A Tactical Move
US President Joe Biden wrapped the two day a virtual 'Summit for Democracy' that convened leaders from over 100 countries spanning the world's regions including PM Modi, journalists and activists to discuss the decline of global democracy - and announced commitments for renewing democracy domestically and internationally. But each participant faces its own democratic challenges, including as Biden notes, the US. Pakistan skipped the Summit and China has not been invited to attend the Summit.
The Summit covered topics like country countering corruption, protecting human rights and strengthening democracy. The covid-19 pandemic and recovery process were also discussed. The Summit focuses on challenges and opportunities facing democracy and will provide a platform for leaders to announce both individual and collective commitments, reforms and initiatives to defend democracy and human rights at home and abroad. The purpose of the gathering was not to assert that any of the participant countries were perfect democracies,Mr. Biden said, but "to lock arms and reaffirm our shared commitment to make our democracy better" and to share ideas and make "concrete commitments" on combating authoritarianism, fighting corruption and promoting human rights - the three theme of the Summit.
Modi emphasized the need for democratic countries to deliver on values enshrined in their constitutions. He also outlined sensitivity, accountability, participation and reform orientation as four pillars of Indian democratic governance. He stressed that principles of democracy should also guide global governance; and that given technology's ability to impact democracy privately or negatively, technology companies should contribute to preserving open and democratic societies.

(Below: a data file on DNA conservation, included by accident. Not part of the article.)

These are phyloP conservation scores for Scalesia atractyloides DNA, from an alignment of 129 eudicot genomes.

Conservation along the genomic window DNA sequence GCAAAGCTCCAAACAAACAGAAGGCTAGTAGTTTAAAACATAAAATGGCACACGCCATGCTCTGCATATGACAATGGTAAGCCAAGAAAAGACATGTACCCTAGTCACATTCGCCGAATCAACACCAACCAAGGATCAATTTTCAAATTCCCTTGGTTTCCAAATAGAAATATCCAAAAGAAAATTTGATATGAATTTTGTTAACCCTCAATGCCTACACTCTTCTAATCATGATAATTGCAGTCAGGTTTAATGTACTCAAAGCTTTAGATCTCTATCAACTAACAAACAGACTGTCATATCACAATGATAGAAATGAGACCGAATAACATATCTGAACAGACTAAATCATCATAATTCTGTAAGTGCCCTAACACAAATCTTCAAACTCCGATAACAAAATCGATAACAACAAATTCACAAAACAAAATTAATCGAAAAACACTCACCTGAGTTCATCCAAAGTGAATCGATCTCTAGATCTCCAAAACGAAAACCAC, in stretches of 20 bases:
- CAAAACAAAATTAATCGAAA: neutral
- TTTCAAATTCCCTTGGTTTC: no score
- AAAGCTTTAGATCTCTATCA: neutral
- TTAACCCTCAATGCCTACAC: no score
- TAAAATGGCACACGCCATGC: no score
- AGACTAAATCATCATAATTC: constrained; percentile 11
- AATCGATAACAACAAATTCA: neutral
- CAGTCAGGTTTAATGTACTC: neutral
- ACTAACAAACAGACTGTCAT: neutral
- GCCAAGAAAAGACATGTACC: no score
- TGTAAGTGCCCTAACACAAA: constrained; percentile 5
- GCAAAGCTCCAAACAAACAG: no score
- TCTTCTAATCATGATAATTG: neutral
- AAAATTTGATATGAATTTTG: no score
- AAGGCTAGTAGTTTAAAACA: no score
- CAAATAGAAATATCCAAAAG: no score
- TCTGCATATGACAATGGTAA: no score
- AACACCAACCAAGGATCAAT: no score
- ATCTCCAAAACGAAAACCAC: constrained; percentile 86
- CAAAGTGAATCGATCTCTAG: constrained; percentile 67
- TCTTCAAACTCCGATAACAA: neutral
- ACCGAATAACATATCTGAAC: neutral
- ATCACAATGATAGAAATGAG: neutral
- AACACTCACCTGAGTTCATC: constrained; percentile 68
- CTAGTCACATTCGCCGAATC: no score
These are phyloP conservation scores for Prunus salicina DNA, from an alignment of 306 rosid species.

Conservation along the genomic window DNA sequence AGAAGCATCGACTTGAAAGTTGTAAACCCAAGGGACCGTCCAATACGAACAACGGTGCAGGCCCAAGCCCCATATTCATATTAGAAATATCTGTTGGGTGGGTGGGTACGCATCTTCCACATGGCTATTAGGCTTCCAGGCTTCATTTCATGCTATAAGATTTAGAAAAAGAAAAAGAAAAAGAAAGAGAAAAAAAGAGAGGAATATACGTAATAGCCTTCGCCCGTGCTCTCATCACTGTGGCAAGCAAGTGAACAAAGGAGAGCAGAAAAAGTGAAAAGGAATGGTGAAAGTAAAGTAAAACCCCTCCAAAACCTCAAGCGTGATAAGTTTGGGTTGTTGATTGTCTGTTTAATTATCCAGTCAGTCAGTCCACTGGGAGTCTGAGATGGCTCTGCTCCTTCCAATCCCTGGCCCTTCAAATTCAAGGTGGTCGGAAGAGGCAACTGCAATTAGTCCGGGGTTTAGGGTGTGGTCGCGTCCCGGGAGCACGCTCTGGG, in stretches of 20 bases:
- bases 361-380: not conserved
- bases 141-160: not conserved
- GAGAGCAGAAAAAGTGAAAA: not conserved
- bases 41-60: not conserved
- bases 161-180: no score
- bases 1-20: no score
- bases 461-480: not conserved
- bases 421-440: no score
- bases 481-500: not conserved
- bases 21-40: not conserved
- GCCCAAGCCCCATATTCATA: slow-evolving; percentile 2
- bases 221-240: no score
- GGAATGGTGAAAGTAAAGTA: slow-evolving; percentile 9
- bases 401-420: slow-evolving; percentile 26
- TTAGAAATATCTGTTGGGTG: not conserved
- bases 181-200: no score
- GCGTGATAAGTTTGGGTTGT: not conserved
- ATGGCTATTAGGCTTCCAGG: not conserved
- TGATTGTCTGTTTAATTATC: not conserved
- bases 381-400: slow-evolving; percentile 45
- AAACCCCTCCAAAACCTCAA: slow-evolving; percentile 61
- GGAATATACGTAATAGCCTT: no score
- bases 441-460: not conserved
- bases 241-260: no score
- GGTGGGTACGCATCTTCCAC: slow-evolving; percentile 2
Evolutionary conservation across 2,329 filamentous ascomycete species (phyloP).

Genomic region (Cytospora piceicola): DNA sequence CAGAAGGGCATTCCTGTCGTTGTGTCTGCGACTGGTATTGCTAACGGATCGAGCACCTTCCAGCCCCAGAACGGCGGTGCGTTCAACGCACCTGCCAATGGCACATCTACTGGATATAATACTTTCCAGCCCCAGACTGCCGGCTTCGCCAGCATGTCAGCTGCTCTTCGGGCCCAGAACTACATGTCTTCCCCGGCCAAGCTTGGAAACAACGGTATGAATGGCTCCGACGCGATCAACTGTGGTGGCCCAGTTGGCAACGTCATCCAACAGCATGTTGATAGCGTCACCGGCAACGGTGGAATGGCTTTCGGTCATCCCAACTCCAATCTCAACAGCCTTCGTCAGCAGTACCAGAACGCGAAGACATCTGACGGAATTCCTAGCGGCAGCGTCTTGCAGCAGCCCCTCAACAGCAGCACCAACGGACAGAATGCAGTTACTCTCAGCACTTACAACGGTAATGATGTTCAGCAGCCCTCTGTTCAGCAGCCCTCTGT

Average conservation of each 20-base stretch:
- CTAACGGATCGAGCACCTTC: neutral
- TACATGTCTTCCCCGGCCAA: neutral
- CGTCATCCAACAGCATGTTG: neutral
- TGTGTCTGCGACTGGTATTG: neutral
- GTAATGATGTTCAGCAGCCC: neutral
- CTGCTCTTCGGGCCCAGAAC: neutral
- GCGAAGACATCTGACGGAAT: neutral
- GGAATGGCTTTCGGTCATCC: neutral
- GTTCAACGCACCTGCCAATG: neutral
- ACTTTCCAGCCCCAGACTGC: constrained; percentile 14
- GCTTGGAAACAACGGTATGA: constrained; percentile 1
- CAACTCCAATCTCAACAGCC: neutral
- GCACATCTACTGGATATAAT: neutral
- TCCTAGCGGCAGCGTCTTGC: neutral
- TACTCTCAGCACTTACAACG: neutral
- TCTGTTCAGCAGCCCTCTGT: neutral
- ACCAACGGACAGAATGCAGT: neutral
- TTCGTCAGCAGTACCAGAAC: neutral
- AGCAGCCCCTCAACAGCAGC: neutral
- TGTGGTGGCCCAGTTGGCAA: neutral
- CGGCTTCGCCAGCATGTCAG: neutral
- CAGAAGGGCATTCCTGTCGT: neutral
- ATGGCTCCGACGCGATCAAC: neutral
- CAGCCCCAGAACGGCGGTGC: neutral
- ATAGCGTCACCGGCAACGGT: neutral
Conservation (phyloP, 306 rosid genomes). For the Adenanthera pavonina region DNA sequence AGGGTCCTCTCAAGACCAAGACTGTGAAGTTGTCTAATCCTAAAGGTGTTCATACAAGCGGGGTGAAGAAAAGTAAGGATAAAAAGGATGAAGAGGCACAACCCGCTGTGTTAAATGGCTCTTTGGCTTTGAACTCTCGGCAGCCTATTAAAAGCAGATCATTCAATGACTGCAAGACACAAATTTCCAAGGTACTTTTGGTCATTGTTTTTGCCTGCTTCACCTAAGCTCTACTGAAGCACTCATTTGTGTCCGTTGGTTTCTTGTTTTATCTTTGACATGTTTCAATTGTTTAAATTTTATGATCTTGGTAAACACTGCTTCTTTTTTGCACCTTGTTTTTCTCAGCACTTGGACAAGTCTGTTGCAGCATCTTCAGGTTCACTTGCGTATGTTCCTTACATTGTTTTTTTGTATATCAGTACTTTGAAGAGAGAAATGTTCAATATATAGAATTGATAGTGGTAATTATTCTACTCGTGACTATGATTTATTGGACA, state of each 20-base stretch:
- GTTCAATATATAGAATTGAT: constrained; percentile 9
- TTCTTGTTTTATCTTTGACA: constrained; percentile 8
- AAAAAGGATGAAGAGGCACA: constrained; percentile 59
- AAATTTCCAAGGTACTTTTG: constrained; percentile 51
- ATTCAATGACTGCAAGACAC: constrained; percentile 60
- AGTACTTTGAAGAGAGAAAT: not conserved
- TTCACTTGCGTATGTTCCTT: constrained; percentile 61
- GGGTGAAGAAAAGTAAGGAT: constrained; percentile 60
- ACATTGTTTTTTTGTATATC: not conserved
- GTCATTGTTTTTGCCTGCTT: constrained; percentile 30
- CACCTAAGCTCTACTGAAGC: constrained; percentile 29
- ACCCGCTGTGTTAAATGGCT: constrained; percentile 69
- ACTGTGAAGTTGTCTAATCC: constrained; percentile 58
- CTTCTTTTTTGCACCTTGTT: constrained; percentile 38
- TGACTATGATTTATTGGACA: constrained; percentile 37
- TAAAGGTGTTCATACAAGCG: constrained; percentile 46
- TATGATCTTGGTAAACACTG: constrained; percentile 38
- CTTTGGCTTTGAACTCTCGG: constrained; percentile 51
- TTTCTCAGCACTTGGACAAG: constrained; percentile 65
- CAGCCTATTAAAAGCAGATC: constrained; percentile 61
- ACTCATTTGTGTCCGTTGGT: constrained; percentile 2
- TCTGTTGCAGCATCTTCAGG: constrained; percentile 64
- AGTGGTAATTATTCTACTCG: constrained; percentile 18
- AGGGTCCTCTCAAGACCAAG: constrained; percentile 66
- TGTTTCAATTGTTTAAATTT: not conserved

The emphasis on democracy is also a way to directly put pressure on traditional foe Russia and China, the US's latest rival. The Biden administration's move to invite Taiwan and Nathan Law, an activist from Hong Kong, didn't go well with China. China accused the US of "weaponizing" democracy and attacked the Biden administration's initiative of the alliance for the Future of the internet, saying it is aimed at maintaining America's cyber hegemony.
The summit could have been a way for the US to reclaim trust of their allies after the debacle in Afghanistan. However, the US has often allied with repressive regimes around the world to further their own interests. US should have invited China to his democracy Summit for some tips on how to run a country that serve its people. Instead, Biden is trying to blame China and other countries that weren't invited while ignoring the root causes of America's spectacular dysfunction. Bide spoke about farming commities that would reconvene in a year and throwing money at initive to help other countries to strengthen their democracies.
In these challenging times, it remains to be seen if the US will stick to its commitment for human rights and democracy. More broadly, in the coming year, the Biden administration will need to shift from a focus on the tactics of summit planning to a strategy of global democracy reinforcement. Holding a Summit is not an end goal in itself - but supporters of democracy everywhere hope that it succeeds in jump-starting progress toward broader democratic renewal.